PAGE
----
3.2. Sample Preparation for the Study through Microscope

Living bacteria are difficult to observe under microscope directly for the reason that they are of very small dimensions and most bacteria are colorless hence there is utmost need to prepare bacterial samples in such a way so as to make them visible under microscope.

3.2.1. Fixation

It is the first step in sample preparation and has the aim of preserving tissue in its original state. Specimens for light and electron microscopy are commonly fixed with a solution containing chemical that crosslink most proteins and nucleic acid. Fixatives are acids and aldehydes such as acetic acid, picric acid, formaldehyde, and glutaraldehyde. OsO4 vapours used for preparing samples for SEM analysis [18] .

3.2.2. Staining

Most biological materials show little contrast with their surrounding unless they are strained. In the case of light microscopy, contrast can be enhanced by using colored stains which selectively absorbed certain wavelength. Specimens for light microscopy are stained to visualize the structural features. Many chemical stains bind to specific molecules present in the specimen. For example, hematoxylin, bind to basic amino acid (lysine and arginine) of different proteins, whereas eosin binds to acidic molecules such as DNA and side chains of asparatate and glutamate) [18] .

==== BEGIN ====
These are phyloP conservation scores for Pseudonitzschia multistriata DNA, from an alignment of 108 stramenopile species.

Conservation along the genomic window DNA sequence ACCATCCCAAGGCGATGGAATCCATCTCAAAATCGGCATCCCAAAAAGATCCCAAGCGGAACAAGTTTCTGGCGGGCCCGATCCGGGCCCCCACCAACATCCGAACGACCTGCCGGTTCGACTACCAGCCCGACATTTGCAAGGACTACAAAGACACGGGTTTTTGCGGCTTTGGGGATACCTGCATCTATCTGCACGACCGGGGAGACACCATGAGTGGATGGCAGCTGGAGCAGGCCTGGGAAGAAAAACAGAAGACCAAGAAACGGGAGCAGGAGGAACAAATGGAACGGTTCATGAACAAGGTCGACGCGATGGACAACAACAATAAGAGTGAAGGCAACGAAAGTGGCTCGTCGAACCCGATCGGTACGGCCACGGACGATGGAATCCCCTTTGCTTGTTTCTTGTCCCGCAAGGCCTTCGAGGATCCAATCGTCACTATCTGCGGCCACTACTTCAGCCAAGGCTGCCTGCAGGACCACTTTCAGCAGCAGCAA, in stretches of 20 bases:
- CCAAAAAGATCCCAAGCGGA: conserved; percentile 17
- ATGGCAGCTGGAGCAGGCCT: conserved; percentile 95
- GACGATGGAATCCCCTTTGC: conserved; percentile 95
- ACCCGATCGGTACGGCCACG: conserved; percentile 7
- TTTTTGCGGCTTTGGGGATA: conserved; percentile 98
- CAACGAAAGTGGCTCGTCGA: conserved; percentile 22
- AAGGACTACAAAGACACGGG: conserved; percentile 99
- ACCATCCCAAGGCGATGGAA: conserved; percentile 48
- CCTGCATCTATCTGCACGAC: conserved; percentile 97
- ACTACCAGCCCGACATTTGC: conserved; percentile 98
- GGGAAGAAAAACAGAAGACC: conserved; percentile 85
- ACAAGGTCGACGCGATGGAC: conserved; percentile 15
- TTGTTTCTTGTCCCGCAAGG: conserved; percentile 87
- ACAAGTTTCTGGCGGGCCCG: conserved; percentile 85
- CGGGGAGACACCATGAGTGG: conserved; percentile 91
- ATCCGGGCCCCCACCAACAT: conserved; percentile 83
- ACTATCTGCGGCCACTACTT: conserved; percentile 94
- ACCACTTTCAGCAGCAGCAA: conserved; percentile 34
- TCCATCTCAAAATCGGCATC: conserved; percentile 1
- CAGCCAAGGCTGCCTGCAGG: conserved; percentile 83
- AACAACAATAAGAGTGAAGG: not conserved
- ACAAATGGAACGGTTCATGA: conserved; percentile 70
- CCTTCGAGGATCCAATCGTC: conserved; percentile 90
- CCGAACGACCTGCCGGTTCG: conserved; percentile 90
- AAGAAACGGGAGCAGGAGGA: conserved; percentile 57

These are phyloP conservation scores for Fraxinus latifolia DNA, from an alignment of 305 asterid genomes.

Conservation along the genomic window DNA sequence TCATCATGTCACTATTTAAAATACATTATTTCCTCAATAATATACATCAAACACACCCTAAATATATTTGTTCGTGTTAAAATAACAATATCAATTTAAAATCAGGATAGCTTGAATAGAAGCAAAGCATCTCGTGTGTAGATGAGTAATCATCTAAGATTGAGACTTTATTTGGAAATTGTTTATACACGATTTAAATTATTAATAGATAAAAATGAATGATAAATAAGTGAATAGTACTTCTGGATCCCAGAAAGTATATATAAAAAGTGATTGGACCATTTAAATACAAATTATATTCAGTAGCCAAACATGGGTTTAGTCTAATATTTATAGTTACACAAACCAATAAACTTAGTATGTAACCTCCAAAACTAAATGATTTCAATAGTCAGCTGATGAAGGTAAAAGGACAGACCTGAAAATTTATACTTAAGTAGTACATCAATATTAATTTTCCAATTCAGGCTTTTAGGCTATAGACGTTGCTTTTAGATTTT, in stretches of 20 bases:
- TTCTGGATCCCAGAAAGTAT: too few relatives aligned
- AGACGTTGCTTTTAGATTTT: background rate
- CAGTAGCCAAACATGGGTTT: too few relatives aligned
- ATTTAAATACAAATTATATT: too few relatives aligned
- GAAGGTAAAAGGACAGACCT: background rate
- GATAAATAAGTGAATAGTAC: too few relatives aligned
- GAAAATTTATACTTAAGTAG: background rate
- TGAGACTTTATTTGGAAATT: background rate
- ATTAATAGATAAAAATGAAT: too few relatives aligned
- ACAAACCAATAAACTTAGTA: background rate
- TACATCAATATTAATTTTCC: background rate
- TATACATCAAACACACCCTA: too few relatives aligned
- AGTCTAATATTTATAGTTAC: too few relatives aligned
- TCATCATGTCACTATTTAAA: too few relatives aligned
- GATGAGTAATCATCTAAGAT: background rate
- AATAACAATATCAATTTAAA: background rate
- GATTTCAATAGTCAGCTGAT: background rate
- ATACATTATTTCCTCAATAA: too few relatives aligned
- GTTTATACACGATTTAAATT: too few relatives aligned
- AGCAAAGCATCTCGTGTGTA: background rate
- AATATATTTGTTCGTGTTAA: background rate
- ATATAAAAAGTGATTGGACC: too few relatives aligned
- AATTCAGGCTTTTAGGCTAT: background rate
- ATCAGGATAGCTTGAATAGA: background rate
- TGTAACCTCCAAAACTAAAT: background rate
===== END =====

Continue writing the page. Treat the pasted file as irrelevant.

Although unstained, amorphous, frozen-hydrated sections provide a faithful, high-resolution representation of living material, the observation of unstained frozen-hydrated Specimens provides a unique method for the measurement of density [19] [20] .

3.2.3. Washing

After staining the sample is washed by several buffer solutions specifically, like washing with double distilled water or in a 1% solution of ammonium acetate [21] . Another method for washing the samples for dark field microscopy uses nonfoaming spray-on glass cleaner such as Bon-Ami, which is wiped off with tissue after a few seconds, to be as effective as acid washing procedures [4] .

3.2.4. Dehydration

After fixing and washing the specimens are dehydrated by number of alcoholic series. Dehydration is best performed in capped wide-neck vials to accommodate the filters. The specimens are dehydrated through a graded ethanol series (20 40, 60, 80, 95, 100, 100, 100% ethanol) on a slowly moving inclined rotary table. Short, 5 - 10 min, intervals are sufficient to dehydrate several filters in a vial. Finally, the filters are critical-point dried [22] . The filter mustremain wet all the time. It may be transferred very briefly onto a piece of filter paper to drain residual absolute ethanol before critical-point drying.